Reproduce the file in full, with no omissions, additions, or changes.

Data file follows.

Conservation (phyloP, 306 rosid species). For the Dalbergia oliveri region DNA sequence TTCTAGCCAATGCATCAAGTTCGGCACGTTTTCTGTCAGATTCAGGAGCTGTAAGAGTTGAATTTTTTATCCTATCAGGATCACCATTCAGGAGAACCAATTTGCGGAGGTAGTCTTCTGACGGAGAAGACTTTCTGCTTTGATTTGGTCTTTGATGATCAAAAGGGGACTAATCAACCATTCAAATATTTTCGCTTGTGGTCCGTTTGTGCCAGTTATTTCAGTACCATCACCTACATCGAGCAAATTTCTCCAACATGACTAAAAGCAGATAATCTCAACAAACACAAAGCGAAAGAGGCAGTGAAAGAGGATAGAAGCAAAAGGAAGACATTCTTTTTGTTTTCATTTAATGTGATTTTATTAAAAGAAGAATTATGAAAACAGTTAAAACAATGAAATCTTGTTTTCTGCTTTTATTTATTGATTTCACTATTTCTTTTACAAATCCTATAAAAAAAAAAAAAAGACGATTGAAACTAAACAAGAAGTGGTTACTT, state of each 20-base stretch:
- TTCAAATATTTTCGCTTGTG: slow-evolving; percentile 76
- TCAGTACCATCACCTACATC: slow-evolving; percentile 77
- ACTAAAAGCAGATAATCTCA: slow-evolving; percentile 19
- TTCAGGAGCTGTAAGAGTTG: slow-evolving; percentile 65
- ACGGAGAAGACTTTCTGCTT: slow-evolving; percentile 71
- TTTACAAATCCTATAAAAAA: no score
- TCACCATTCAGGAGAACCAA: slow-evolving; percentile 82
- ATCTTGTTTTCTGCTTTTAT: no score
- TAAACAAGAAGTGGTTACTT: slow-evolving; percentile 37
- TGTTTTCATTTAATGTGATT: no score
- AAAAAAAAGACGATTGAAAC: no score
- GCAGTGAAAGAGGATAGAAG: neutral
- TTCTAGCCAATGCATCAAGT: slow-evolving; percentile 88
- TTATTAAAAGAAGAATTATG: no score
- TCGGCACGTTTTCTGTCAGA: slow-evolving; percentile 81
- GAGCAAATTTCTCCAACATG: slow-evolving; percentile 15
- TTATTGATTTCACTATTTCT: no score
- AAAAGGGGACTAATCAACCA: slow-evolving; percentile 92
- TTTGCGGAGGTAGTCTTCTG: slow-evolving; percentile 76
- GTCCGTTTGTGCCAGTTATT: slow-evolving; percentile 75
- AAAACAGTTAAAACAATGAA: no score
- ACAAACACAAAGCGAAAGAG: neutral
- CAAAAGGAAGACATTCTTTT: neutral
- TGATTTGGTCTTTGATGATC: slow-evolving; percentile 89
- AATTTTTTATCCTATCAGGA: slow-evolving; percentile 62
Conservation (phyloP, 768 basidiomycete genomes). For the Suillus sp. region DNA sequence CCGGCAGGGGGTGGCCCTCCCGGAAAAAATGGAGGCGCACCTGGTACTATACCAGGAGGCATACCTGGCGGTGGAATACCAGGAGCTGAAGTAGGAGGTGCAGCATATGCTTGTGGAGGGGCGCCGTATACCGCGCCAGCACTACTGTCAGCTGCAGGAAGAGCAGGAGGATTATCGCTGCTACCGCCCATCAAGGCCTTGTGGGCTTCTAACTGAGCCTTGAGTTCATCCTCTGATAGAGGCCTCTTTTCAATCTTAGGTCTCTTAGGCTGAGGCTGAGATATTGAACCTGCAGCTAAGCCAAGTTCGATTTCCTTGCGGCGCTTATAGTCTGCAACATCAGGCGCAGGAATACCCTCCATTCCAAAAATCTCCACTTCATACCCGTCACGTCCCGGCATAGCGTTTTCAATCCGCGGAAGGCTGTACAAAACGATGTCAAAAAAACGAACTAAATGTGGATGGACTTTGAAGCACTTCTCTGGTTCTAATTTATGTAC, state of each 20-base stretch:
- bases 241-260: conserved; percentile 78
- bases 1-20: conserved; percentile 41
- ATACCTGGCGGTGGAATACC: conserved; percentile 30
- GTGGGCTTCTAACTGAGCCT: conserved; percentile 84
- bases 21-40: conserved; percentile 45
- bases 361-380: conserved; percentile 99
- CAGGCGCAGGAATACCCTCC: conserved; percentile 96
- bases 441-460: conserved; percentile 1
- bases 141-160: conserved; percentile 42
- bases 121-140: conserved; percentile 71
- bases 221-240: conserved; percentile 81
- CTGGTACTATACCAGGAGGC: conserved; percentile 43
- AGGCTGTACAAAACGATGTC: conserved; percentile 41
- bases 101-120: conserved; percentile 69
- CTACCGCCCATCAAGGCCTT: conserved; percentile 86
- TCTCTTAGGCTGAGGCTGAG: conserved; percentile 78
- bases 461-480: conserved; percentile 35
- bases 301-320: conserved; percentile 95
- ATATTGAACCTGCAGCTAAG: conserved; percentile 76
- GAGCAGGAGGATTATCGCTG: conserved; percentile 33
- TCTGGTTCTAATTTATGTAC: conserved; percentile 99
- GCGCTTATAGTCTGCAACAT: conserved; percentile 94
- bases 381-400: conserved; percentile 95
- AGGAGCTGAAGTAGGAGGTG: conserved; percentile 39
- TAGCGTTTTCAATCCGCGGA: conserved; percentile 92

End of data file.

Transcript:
Conservation (phyloP, 306 rosid species). For the Dalbergia oliveri region DNA sequence TTCTAGCCAATGCATCAAGTTCGGCACGTTTTCTGTCAGATTCAGGAGCTGTAAGAGTTGAATTTTTTATCCTATCAGGATCACCATTCAGGAGAACCAATTTGCGGAGGTAGTCTTCTGACGGAGAAGACTTTCTGCTTTGATTTGGTCTTTGATGATCAAAAGGGGACTAATCAACCATTCAAATATTTTCGCTTGTGGTCCGTTTGTGCCAGTTATTTCAGTACCATCACCTACATCGAGCAAATTTCTCCAACATGACTAAAAGCAGATAATCTCAACAAACACAAAGCGAAAGAGGCAGTGAAAGAGGATAGAAGCAAAAGGAAGACATTCTTTTTGTTTTCATTTAATGTGATTTTATTAAAAGAAGAATTATGAAAACAGTTAAAACAATGAAATCTTGTTTTCTGCTTTTATTTATTGATTTCACTATTTCTTTTACAAATCCTATAAAAAAAAAAAAAAGACGATTGAAACTAAACAAGAAGTGGTTACTT, state of each 20-base stretch:
- TTCAAATATTTTCGCTTGTG: slow-evolving; percentile 76
- TCAGTACCATCACCTACATC: slow-evolving; percentile 77
- ACTAAAAGCAGATAATCTCA: slow-evolving; percentile 19
- TTCAGGAGCTGTAAGAGTTG: slow-evolving; percentile 65
- ACGGAGAAGACTTTCTGCTT: slow-evolving; percentile 71
- TTTACAAATCCTATAAAAAA: no score
- TCACCATTCAGGAGAACCAA: slow-evolving; percentile 82
- ATCTTGTTTTCTGCTTTTAT: no score
- TAAACAAGAAGTGGTTACTT: slow-evolving; percentile 37
- TGTTTTCATTTAATGTGATT: no score
- AAAAAAAAGACGATTGAAAC: no score
- GCAGTGAAAGAGGATAGAAG: neutral
- TTCTAGCCAATGCATCAAGT: slow-evolving; percentile 88
- TTATTAAAAGAAGAATTATG: no score
- TCGGCACGTTTTCTGTCAGA: slow-evolving; percentile 81
- GAGCAAATTTCTCCAACATG: slow-evolving; percentile 15
- TTATTGATTTCACTATTTCT: no score
- AAAAGGGGACTAATCAACCA: slow-evolving; percentile 92
- TTTGCGGAGGTAGTCTTCTG: slow-evolving; percentile 76
- GTCCGTTTGTGCCAGTTATT: slow-evolving; percentile 75
- AAAACAGTTAAAACAATGAA: no score
- ACAAACACAAAGCGAAAGAG: neutral
- CAAAAGGAAGACATTCTTTT: neutral
- TGATTTGGTCTTTGATGATC: slow-evolving; percentile 89
- AATTTTTTATCCTATCAGGA: slow-evolving; percentile 62
Conservation (phyloP, 768 basidiomycete genomes). For the Suillus sp. region DNA sequence CCGGCAGGGGGTGGCCCTCCCGGAAAAAATGGAGGCGCACCTGGTACTATACCAGGAGGCATACCTGGCGGTGGAATACCAGGAGCTGAAGTAGGAGGTGCAGCATATGCTTGTGGAGGGGCGCCGTATACCGCGCCAGCACTACTGTCAGCTGCAGGAAGAGCAGGAGGATTATCGCTGCTACCGCCCATCAAGGCCTTGTGGGCTTCTAACTGAGCCTTGAGTTCATCCTCTGATAGAGGCCTCTTTTCAATCTTAGGTCTCTTAGGCTGAGGCTGAGATATTGAACCTGCAGCTAAGCCAAGTTCGATTTCCTTGCGGCGCTTATAGTCTGCAACATCAGGCGCAGGAATACCCTCCATTCCAAAAATCTCCACTTCATACCCGTCACGTCCCGGCATAGCGTTTTCAATCCGCGGAAGGCTGTACAAAACGATGTCAAAAAAACGAACTAAATGTGGATGGACTTTGAAGCACTTCTCTGGTTCTAATTTATGTAC, state of each 20-base stretch:
- bases 241-260: conserved; percentile 78
- bases 1-20: conserved; percentile 41
- ATACCTGGCGGTGGAATACC: conserved; percentile 30
- GTGGGCTTCTAACTGAGCCT: conserved; percentile 84
- bases 21-40: conserved; percentile 45
- bases 361-380: conserved; percentile 99
- CAGGCGCAGGAATACCCTCC: conserved; percentile 96
- bases 441-460: conserved; percentile 1
- bases 141-160: conserved; percentile 42
- bases 121-140: conserved; percentile 71
- bases 221-240: conserved; percentile 81
- CTGGTACTATACCAGGAGGC: conserved; percentile 43
- AGGCTGTACAAAACGATGTC: conserved; percentile 41
- bases 101-120: conserved; percentile 69
- CTACCGCCCATCAAGGCCTT: conserved; percentile 86
- TCTCTTAGGCTGAGGCTGAG: conserved; percentile 78
- bases 461-480: conserved; percentile 35
- bases 301-320: conserved; percentile 95
- ATATTGAACCTGCAGCTAAG: conserved; percentile 76
- GAGCAGGAGGATTATCGCTG: conserved; percentile 33
- TCTGGTTCTAATTTATGTAC: conserved; percentile 99
- GCGCTTATAGTCTGCAACAT: conserved; percentile 94
- bases 381-400: conserved; percentile 95
- AGGAGCTGAAGTAGGAGGTG: conserved; percentile 39
- TAGCGTTTTCAATCCGCGGA: conserved; percentile 92